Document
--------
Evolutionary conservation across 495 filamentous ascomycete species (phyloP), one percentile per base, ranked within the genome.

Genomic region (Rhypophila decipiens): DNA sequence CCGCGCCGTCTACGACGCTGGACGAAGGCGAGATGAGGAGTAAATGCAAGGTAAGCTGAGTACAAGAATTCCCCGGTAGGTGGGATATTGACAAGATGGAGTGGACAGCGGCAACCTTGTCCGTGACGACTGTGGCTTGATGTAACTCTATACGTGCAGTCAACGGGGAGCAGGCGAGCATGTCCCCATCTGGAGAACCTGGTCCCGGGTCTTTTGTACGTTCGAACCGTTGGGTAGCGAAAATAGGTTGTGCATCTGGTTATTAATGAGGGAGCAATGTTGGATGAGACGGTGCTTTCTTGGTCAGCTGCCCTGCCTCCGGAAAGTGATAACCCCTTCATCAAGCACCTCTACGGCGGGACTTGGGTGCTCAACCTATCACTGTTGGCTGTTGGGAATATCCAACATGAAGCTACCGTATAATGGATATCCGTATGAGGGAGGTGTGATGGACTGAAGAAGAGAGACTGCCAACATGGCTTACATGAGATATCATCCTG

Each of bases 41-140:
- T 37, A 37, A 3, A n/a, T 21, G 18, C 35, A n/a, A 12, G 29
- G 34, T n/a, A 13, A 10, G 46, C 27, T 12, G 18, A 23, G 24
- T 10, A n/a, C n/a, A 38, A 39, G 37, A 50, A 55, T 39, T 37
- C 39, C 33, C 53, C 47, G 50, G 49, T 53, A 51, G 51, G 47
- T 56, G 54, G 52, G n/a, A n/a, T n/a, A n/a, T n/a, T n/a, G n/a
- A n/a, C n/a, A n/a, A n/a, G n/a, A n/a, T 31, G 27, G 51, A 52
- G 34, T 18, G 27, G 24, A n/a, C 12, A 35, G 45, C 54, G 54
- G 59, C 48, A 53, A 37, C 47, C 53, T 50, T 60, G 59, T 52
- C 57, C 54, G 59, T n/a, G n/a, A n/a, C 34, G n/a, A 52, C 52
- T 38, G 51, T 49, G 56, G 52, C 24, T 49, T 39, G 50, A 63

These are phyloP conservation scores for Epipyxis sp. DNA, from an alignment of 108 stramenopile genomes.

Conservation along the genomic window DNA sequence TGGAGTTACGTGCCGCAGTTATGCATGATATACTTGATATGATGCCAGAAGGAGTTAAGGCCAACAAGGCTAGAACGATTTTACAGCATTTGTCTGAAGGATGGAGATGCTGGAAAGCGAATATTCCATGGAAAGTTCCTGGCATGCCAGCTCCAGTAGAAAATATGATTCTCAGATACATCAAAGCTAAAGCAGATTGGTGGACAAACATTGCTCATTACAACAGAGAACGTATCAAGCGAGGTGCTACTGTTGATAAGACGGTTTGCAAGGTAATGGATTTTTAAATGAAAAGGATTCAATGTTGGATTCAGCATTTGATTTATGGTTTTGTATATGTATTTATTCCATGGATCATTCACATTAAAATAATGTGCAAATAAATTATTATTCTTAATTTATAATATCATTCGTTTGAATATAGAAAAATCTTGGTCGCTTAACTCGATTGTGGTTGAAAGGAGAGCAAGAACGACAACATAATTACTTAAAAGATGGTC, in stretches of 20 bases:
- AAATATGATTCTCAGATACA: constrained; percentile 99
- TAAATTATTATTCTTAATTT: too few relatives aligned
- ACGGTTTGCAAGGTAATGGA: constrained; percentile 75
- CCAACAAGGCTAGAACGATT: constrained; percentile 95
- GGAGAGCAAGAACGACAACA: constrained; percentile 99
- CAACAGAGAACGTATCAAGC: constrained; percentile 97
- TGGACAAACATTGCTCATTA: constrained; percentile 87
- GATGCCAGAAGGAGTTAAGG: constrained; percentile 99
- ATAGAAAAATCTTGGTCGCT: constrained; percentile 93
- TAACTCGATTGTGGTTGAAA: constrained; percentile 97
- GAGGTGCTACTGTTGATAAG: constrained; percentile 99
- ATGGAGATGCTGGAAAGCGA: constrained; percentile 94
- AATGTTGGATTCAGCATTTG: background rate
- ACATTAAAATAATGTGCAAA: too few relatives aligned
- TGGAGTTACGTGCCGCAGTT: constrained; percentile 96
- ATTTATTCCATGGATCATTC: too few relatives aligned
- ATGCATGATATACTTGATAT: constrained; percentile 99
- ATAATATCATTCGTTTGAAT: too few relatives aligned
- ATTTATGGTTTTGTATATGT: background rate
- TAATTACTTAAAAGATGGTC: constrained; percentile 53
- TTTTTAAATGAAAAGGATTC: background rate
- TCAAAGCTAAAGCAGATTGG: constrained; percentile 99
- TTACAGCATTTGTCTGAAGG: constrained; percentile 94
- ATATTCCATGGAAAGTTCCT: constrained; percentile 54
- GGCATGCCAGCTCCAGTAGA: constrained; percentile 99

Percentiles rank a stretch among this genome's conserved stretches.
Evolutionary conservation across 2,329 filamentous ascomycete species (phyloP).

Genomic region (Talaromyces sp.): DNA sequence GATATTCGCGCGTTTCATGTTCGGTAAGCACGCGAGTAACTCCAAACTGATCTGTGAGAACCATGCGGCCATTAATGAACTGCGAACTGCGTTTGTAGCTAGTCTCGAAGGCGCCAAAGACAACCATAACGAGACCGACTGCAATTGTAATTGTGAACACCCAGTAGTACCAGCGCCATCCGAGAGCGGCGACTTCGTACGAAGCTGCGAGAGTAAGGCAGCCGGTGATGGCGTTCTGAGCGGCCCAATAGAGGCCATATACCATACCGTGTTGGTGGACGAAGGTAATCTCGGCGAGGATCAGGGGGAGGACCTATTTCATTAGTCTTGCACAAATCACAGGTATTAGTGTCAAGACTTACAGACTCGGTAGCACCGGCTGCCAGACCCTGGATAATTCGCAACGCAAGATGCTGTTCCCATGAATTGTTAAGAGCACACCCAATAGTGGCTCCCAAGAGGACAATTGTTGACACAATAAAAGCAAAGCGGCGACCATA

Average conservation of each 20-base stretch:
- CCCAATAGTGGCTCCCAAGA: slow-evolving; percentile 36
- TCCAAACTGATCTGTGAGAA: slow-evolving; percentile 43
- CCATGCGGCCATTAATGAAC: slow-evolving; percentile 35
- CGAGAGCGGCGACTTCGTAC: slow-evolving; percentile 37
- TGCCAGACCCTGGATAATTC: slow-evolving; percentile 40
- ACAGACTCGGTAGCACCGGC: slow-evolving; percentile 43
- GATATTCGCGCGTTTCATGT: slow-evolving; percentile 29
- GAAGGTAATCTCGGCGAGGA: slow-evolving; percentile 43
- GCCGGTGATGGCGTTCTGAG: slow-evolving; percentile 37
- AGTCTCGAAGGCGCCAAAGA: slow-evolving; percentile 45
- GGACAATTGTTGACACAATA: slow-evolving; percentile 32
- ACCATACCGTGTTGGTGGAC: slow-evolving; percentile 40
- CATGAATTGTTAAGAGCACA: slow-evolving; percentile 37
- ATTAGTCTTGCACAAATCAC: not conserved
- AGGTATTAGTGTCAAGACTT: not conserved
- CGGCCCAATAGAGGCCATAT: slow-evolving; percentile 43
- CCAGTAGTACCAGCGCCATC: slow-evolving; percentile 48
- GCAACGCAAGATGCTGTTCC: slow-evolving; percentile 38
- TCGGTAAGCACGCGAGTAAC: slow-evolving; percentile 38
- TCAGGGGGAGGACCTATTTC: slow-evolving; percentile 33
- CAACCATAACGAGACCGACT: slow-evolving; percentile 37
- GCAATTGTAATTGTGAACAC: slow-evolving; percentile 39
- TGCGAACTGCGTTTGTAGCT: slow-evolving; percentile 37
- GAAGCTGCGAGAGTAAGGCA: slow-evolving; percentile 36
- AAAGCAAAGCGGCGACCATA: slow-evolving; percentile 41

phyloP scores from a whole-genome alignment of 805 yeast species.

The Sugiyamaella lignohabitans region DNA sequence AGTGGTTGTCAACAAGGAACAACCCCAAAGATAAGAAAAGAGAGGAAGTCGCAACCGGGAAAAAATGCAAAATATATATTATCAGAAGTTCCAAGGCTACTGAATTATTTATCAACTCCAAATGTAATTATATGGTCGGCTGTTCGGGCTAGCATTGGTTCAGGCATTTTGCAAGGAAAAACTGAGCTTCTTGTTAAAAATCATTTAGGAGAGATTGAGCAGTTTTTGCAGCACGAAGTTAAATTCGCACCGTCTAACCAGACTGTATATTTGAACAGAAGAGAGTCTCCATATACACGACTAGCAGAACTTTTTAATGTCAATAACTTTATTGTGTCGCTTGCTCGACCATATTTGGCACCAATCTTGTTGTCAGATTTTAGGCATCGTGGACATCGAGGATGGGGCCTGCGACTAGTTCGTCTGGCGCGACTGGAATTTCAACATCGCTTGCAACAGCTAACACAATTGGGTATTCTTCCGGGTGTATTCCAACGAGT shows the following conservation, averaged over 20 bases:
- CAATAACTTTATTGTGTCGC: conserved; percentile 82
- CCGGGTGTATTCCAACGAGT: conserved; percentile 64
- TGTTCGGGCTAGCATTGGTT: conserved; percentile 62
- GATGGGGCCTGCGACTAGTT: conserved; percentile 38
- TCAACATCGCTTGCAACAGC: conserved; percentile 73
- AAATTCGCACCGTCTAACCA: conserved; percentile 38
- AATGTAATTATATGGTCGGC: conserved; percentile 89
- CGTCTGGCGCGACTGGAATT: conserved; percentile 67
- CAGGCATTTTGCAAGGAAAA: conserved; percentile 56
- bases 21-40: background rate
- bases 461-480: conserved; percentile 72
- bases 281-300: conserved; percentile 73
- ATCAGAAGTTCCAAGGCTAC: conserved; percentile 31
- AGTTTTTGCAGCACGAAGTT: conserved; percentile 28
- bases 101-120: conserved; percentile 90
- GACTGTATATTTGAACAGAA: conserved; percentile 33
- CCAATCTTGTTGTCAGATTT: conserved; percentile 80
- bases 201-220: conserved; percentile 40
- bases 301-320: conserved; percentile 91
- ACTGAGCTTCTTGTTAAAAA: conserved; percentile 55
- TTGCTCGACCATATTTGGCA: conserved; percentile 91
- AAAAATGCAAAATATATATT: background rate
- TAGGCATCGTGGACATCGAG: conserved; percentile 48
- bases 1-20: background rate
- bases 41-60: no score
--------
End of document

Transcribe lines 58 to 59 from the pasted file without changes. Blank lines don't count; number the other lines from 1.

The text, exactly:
- ATTAGTCTTGCACAAATCAC: not conserved
- AGGTATTAGTGTCAAGACTT: not conserved